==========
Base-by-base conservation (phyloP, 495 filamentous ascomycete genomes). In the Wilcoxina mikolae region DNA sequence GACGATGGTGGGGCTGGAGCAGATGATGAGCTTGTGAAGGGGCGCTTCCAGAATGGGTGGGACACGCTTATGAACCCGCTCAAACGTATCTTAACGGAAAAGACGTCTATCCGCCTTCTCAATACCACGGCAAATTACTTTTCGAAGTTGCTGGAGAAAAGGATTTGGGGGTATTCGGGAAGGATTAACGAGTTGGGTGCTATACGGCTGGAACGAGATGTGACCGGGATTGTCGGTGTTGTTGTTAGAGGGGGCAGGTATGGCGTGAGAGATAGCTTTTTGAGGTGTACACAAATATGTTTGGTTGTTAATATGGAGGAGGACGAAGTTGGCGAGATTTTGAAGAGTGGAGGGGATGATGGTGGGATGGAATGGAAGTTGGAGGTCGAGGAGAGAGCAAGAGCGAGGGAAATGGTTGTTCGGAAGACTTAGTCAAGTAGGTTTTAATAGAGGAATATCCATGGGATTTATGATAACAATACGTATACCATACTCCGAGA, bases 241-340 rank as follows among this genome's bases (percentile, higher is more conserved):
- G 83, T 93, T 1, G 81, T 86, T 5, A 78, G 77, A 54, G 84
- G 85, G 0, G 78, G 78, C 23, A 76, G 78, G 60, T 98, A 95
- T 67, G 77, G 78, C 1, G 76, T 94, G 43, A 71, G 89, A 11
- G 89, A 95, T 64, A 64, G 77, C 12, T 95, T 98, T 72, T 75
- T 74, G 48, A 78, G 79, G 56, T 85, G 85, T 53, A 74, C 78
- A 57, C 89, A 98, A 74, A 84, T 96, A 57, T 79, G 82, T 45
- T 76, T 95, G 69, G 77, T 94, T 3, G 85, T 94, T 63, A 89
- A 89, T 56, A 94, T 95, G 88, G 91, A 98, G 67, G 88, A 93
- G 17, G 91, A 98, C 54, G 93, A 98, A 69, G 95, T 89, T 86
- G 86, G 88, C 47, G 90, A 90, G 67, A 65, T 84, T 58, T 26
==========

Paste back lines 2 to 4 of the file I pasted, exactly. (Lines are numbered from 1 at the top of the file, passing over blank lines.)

- G 83, T 93, T 1, G 81, T 86, T 5, A 78, G 77, A 54, G 84
- G 85, G 0, G 78, G 78, C 23, A 76, G 78, G 60, T 98, A 95
- T 67, G 77, G 78, C 1, G 76, T 94, G 43, A 71, G 89, A 11